In reality the No-Stop City remains a fundamental point for the world of design as it was one of the first considerations on the supersession of the urban question, on the questioning of the rules of functionalism and on the vision of controlled progress.
Even the decision to become a designer and not an architect originates from this realisation, supported by a number of true moments of illumination, for example Cedric Price, who was one of the first to tell us that the most important quality of architecture was not form, but the micro-climate. Or Ettore Sottsass with Elea 9002, which was published for the first time in Zodiac with photographs by Ugo Mulas, depicting an electronic computer as though it were a Japanese temple full of dark, mysterious objects. A very powerful image.

True illumination, above all because both made no reference to any direct model.
Yes, I am convinced that life is made up of two or three important moments. Moments which change the way things are seen.

Two maestros who changed the way of designing space and its qualities.
Certainly, because an interior is a concept and the quality of the space or habitat is made up of the quality of the objects which are inside and of the materials that make it up. The world of interiors works on the general vision of space, on sounds, smells, micro-climate, experience and its immaterial value. In practice on its immersive dimension.

A dimension which is interpreted by the creation of hundreds of schools on a global scale which work on interiors and on the core of this discipline which is still considered of minor importance.
This is true, but it is also due to another factor. It derives from the fact that the entire industrial system, which finds itself facing international competition, continuously needs to renovate its catalogue, its services, its promotion. It therefore requires innovative energy which drives a machine that needs to be in continuous motion, because there is always a new matter which design needs to address, acting as interpreter. Nowadays, innovation means new schools, new economies, new areas of development, new interiors, but what is most revolutionary is that nowadays no-one can do without it.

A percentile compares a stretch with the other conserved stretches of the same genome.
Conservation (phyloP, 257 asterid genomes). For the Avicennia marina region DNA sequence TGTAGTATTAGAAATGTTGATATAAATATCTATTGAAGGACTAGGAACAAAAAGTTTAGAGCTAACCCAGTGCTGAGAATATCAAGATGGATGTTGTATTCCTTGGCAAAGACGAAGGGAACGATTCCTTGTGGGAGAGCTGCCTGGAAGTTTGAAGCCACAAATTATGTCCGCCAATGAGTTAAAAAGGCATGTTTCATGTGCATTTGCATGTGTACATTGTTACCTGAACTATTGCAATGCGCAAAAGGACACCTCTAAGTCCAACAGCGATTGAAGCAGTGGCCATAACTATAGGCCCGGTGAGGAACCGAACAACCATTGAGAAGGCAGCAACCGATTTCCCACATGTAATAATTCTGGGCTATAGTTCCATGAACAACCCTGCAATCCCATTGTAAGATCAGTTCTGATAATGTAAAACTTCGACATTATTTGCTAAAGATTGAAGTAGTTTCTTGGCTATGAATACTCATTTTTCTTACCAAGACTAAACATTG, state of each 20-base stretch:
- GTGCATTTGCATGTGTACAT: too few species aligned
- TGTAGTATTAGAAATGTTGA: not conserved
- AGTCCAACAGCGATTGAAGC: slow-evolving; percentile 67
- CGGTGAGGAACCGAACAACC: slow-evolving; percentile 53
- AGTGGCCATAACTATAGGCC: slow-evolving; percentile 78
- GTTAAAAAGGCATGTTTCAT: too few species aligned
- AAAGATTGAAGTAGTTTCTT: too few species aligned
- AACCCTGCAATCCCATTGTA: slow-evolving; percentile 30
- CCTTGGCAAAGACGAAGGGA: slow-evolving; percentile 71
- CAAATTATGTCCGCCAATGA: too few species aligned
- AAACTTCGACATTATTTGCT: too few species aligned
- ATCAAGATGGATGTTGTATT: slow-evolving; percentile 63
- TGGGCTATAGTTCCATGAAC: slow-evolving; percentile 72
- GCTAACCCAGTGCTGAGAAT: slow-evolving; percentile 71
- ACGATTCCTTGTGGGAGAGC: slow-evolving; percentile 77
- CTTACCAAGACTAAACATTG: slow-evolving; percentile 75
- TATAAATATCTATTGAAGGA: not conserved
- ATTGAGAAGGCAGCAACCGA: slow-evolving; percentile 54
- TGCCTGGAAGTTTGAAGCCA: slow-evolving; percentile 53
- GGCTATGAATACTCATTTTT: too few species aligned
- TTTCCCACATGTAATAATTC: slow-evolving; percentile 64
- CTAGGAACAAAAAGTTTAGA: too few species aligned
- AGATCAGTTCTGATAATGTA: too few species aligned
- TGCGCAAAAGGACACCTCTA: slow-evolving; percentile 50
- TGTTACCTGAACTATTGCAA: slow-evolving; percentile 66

So design is something which can reform itself through the drive of innovation?

Even if all of this seems to be developing in a condition of great ambiguity, that which you call a neo-primitive dimension?
With globalisation came the hope of a rational and efficient world governed by the free market, in which all of the metaphysical components such as, for example, religion, should have been absorbed by progress. Instead, the attacks of the eleventh of September and the wave of armed fundamentalism has demonstrated the opposite, revealing how the processes of change are tied to profound conditions inherent to the existence of mankind. These are events which are often unpredictable, and which cannot be controlled. For this very reason we can say that prehistory is not over, that primitive man made individual discoveries or inventions which were not part of a wider-ranging project beyond personal survival. There was no concept of the future, which is one of those inventions which design is unable to free itself of. Dealing with the continuous present in which we live is challenging enough.

I agree.
All that matters is the present!